Science Media Centre announces winners of its inaugural Science Journalism Awards

A podcast investigating the social tensions and public health barriers to weight loss surgery and a long-form feature article breaking down the skyrocketing rates of shortsightedness in children took home top honours at last night’s inaugural Science Journalism Awards. 

2024 Science Journalism Award winners Shanti Mathias (left) and Sasha Borissenko*. Photo by Sambath:

Freelance journalist Sasha Borissenko’s Episode 5: Going Under the Knife of her ten-part Chewing the Facts podcast series, with support from NZME and NZ On Air, won the Established Journalist Category.

One of the nominators said the series has gained traction among health officials, and resulted in policies being reviewed. Judges said it was a great piece of science communication and praised the careful and ethical way Sasha approached the topic.

The Spinoff journalist Shanti Mathias won the Emerging Journalist prize for her piece “Staring down the ‘silent epidemic’ of myopia in children“. The judges were impressed with how ‘on-the-scene’ the reporting was, including the voices of school students and the team running the vision-checking bus.

The 2024 Science Journalism Awards celebrate excellent reporting on science-related topics across all forms of media.

New Zealand Science Media Director Dacia Herbulock said the awards were created in an effort to recognise excellent science journalism in Aotearoa in what’s been a challenging year for the field.

“We designed the awards to welcome entries that explore any aspect of science, tech, innovation and research. Effectively any topic involving science and its impacts on the communities it reaches,” Dacia said.

“Even if a journalist doesn’t see themselves as a science reporter per se, chances are they covered one or more of the subjects in the wide-ranging criteria for these awards.”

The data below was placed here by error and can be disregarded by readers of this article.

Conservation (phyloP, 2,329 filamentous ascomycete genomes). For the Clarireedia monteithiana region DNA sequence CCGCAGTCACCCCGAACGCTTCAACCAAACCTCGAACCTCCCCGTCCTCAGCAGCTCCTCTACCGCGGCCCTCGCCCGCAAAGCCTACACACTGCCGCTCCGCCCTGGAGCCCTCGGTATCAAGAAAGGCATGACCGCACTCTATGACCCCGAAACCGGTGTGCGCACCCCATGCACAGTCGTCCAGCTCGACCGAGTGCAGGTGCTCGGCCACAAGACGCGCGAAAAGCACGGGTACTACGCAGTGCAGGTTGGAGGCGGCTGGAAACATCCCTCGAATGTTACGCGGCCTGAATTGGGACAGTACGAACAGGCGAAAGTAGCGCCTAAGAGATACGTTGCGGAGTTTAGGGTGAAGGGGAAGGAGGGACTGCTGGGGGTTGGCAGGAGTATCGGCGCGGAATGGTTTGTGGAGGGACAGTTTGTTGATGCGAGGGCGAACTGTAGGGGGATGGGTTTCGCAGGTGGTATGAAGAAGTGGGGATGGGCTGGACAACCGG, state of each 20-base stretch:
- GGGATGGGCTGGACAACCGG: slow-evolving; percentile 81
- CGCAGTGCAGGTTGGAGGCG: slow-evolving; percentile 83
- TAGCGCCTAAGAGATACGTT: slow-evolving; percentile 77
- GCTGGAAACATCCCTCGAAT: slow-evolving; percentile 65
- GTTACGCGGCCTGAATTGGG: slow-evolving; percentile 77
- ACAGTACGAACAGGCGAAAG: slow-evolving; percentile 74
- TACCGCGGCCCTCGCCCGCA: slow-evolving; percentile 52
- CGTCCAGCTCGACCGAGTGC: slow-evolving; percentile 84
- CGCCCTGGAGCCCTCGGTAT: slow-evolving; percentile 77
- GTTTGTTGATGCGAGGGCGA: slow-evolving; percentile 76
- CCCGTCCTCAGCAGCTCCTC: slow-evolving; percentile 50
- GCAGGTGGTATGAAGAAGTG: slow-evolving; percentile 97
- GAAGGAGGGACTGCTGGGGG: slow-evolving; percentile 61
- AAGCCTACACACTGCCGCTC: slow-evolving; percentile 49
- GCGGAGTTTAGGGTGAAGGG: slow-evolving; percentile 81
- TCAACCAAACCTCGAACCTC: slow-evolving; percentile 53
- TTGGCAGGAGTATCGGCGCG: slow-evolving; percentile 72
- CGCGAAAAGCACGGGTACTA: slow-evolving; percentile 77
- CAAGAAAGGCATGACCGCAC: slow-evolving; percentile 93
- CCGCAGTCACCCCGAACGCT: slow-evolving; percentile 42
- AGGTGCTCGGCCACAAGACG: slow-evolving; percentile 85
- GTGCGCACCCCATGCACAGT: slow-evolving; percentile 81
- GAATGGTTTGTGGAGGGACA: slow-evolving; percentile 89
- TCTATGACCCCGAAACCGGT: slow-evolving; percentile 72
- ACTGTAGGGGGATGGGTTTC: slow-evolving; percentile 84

The judging panel was blown away by the large number of impressive applications for the awards, and Dacia said it was a difficult task even whittling down the initial 58 entries down to a shortlist.

“We want to extend a big thank you to the judging panel for their time and support reviewing this year’s entries: freelance science writer Veronika Meduna, Professor Ben Kennedy of the University of Canterbury, and Dr Sarah-Jane O’Connor of Victoria University of Wellington. Additional thanks to Fox Meyer for his help as awards coordinator,” Dacia said.

“We also want to thank all those who took the time to nominate their favourite science journalism piece for the 2024 round.

“We can’t wait to see your nominations when submissions open again next year!”

Full profiles of this year’s finalists available here.

* Our tardigrade trophies were designed and sculpted by Wellington-based artist Annaliese Rosa. The artist chose the charismatic micro-animal as a symbol of science journalism’s ability to capture the public’s hearts and minds.